The station became part of the London and Scottish Railway during the Grouping of 1923. It passed to the London Midland Region of British Railways on nationalisation in 1948; when Sectorisation was introduced, the station was served by Regional Railways on behalf of the West Midlands PTE, for whom British Rail had been running the trains since the PTE's inception. In 2011, London Midland, proposed a major reduction in the opening hours of the ticket office, with complete closure at weekends. Apart from the Sutton Coldfield branch, all of the routes passing through Aston, including the Windsor Street branch, were electrified in 1966 as part of the London Midland Region's electrification programme; the actual energization of the line from Coventry to Walsall through Aston took place on 15 August 1966. In preparation for electrification, Aston's Aston No. 1 and No. 2, were closed, semaphore signalling was replaced by multiple-aspect colour light signals and control transferred to the power signal box at Birmingham New Street.
Electrification of the line to Sutton and Lichfield was completed in 1992 as part of the modernisation of the Cross-City Line. In 2017, control of the signalling at Aston was transferred to the West Midlands Signalling Centre at Saltley. Aston receives regular services on both the Cross-City Line, from Lichfield Trent Valley to Redditch and the Walsall Line, from Wolverhampton to Walsall via Birmingham New Street. In the evenings, services for the Chase Line call at Aston. Six services which call at Aston operate on the Cross-City Line in each direction every hour. Services southbound terminate at either Longbridge and Redditch, with three per hour to both each since the December 2014 timetable change. Northwards, there are three destinations on the Cross-City Line, which are Four Oaks, Lichfield City and Lichfield Trent Valley. Two of the six services run the full length of the line to terminate at Lichfield Trent Valley, two go to Lichfield City and the other two only venture as far as Four Oaks.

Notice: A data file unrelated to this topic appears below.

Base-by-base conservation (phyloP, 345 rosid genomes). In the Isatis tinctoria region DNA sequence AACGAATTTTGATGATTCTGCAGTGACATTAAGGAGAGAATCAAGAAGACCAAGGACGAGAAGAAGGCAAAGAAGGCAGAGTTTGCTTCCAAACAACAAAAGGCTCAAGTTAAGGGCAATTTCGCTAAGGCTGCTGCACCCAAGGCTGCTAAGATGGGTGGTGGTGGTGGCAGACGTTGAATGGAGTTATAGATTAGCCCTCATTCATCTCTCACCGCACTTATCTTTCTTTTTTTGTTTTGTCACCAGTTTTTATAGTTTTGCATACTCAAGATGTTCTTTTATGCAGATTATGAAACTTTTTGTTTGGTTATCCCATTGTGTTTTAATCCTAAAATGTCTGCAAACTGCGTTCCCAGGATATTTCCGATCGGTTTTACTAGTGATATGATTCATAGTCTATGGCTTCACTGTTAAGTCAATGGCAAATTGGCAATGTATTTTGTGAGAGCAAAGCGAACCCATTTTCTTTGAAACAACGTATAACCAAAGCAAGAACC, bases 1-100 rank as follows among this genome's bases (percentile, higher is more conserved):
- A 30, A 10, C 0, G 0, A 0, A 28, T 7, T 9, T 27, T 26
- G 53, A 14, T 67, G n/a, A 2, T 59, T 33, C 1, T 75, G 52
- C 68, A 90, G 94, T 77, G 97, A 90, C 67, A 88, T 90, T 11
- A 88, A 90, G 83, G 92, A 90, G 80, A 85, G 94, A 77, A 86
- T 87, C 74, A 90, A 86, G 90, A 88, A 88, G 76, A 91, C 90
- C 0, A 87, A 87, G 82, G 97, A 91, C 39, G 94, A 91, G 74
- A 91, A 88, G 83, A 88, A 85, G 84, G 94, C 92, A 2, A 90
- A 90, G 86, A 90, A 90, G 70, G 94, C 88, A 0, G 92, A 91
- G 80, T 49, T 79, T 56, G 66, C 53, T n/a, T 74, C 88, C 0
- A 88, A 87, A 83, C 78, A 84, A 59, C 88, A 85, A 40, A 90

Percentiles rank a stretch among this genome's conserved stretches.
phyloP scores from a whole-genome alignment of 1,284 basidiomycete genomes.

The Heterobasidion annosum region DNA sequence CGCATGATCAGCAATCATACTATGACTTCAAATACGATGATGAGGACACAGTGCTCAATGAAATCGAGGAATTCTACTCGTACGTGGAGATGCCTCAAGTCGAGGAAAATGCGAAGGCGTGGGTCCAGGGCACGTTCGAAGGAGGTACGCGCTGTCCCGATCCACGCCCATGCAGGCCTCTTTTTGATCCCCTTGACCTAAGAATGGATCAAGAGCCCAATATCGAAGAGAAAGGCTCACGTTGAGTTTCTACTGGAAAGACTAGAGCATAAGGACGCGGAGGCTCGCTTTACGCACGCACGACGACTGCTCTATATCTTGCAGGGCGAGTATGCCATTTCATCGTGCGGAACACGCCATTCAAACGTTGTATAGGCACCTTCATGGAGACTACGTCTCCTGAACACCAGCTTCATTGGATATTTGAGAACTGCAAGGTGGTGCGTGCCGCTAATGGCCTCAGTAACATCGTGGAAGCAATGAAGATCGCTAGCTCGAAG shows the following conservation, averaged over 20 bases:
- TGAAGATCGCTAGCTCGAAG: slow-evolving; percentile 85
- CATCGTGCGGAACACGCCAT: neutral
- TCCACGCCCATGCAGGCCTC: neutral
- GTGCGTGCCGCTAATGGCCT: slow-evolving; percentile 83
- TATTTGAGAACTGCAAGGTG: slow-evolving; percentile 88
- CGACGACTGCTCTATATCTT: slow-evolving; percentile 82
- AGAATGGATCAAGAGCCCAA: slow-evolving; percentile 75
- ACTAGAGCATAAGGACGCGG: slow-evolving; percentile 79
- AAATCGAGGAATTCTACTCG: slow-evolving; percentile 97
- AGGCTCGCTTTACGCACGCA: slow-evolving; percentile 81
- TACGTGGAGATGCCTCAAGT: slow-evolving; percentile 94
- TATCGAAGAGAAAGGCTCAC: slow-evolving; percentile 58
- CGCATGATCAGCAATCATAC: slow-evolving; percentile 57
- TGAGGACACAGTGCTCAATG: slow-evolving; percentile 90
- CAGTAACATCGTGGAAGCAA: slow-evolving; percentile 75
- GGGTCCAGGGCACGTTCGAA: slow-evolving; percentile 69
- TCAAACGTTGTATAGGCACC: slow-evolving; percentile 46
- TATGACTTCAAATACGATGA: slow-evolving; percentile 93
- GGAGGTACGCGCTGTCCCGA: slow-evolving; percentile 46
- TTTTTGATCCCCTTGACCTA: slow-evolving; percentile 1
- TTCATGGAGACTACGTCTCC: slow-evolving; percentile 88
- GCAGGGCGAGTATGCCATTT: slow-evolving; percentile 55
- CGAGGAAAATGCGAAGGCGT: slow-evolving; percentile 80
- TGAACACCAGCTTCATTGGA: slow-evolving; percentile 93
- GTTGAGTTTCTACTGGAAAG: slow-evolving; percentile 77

The Walsall line is served by fewer trains: there are two in each direction every hour, both of which call all stations between Wolverhampton and Walsall via Birmingham New Street. In January 1858 there were eight trains from Aston to Wolverhampton via Bescot Junction and Willenhall, the first at 08:21 and the last at 21:11 on weekdays. In the opposite direction, on weekdays, nine trains from Wolverhampton arrived at Aston between 08:51 and 22:25; the Sunday service consisted of six trains in each d
Astoria Regional Airport
Astoria Regional Airport is a public airport in Warrenton, three miles southwest of Astoria, in Clatsop County, Oregon. The airport is the home of Coast Guard Air Station Astoria; the airport has no airline flights. Flights to Portland International Airport were most provided by SeaPort Airlines from March 2008 until Spring of 2010; until 1974-75 Astoria had flights on its successors. Federal Aviation Administration records say the airport had 1,851 passenger boardings in calendar year 2008, 1,531 in 2009 and 3,482 in 2010; the National Plan of Integrated Airport Systems for 2011–2015 categorized it as a general aviation facility based on enplanements in 2008 but it would be categorized as commercial service - non-primary based in enplanements in 2010. Astoria Regional Airport covers 870 acres at an elevation of 15 feet, it has two asphalt runways: 8/26 is 5,795 by 100 feet and 14/32 is 4,996 by 100 feet. In 2010 the airport had 38,721 aircraft operations, average 106 per day: 60% general aviation, 36% military, 4% air taxi.